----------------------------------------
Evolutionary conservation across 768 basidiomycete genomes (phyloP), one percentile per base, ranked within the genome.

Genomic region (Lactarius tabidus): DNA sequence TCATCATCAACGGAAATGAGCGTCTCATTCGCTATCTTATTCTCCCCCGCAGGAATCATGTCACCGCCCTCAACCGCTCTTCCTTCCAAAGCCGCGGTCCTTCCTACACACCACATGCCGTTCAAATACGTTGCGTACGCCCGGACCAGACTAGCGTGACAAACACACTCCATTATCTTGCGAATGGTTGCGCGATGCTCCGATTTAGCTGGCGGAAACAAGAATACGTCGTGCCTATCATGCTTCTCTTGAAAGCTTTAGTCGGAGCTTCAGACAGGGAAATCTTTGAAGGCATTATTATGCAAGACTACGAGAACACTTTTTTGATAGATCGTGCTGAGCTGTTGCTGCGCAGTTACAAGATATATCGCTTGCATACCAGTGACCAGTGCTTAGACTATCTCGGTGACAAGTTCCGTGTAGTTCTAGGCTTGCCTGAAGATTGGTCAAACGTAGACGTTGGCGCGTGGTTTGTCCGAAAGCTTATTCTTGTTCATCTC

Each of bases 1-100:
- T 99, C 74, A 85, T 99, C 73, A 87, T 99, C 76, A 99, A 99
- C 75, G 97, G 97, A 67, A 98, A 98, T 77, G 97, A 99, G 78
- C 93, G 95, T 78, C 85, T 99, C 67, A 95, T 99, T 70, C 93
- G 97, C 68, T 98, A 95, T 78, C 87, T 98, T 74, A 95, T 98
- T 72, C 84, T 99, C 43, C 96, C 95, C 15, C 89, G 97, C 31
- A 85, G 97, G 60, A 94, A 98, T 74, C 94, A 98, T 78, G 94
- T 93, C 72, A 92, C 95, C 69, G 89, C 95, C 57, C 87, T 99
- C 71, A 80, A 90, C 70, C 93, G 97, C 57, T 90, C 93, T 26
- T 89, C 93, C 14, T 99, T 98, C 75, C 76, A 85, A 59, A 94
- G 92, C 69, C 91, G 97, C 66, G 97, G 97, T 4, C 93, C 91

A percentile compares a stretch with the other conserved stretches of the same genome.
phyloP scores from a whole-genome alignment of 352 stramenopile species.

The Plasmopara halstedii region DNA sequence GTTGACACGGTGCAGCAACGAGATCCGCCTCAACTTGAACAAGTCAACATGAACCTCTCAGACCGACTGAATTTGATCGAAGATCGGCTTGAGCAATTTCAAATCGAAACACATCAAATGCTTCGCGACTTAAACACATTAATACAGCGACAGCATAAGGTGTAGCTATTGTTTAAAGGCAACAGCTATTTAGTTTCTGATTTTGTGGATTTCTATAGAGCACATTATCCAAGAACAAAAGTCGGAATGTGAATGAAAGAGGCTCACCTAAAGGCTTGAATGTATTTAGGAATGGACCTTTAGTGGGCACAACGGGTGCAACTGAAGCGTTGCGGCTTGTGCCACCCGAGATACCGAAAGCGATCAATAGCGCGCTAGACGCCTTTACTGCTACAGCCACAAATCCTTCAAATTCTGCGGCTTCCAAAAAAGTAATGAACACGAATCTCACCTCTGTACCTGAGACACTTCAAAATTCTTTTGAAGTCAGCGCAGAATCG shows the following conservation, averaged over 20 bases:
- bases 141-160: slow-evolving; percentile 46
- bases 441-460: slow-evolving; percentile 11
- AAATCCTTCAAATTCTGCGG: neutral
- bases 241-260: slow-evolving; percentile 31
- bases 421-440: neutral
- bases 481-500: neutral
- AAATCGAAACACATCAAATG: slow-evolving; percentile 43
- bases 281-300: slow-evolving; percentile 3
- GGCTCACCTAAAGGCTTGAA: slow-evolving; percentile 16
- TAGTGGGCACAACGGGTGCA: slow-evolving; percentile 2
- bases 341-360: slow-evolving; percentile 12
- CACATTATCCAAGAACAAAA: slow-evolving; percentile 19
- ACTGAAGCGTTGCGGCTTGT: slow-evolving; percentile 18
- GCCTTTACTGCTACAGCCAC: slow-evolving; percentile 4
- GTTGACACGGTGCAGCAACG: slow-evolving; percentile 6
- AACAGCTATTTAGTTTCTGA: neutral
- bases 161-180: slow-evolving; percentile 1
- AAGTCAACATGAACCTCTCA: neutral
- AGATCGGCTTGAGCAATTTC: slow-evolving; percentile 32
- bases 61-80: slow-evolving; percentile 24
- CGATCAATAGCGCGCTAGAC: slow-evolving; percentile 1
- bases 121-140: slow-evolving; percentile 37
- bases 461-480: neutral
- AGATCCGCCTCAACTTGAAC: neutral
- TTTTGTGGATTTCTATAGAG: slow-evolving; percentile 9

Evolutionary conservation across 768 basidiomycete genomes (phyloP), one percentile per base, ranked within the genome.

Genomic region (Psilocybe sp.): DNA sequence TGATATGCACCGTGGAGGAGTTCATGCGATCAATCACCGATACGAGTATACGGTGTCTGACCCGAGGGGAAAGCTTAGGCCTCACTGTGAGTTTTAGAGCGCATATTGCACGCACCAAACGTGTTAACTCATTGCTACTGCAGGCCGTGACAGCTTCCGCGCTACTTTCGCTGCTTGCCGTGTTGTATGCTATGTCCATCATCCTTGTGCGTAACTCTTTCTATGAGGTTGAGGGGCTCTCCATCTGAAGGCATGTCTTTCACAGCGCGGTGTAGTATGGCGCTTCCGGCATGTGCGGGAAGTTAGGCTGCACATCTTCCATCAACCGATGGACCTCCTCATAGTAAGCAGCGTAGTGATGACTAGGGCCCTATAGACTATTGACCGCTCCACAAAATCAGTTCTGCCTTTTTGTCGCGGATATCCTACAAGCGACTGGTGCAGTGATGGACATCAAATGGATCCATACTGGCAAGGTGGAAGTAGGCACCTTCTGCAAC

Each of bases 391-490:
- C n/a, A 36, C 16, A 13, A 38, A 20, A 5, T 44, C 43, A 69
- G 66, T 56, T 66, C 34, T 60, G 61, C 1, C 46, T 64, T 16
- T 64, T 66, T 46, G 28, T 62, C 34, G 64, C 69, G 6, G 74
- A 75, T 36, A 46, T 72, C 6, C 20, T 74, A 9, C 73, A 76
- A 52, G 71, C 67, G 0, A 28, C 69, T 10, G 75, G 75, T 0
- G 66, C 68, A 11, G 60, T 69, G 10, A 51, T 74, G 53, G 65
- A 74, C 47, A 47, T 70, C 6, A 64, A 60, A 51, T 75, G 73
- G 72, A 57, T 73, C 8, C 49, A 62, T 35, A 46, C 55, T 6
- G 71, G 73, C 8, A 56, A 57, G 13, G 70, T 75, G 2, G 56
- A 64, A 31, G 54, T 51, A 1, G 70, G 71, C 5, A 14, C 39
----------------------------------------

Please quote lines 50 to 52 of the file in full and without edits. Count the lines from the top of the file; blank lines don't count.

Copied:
- G 66, C 68, A 11, G 60, T 69, G 10, A 51, T 74, G 53, G 65
- A 74, C 47, A 47, T 70, C 6, A 64, A 60, A 51, T 75, G 73
- G 72, A 57, T 73, C 8, C 49, A 62, T 35, A 46, C 55, T 6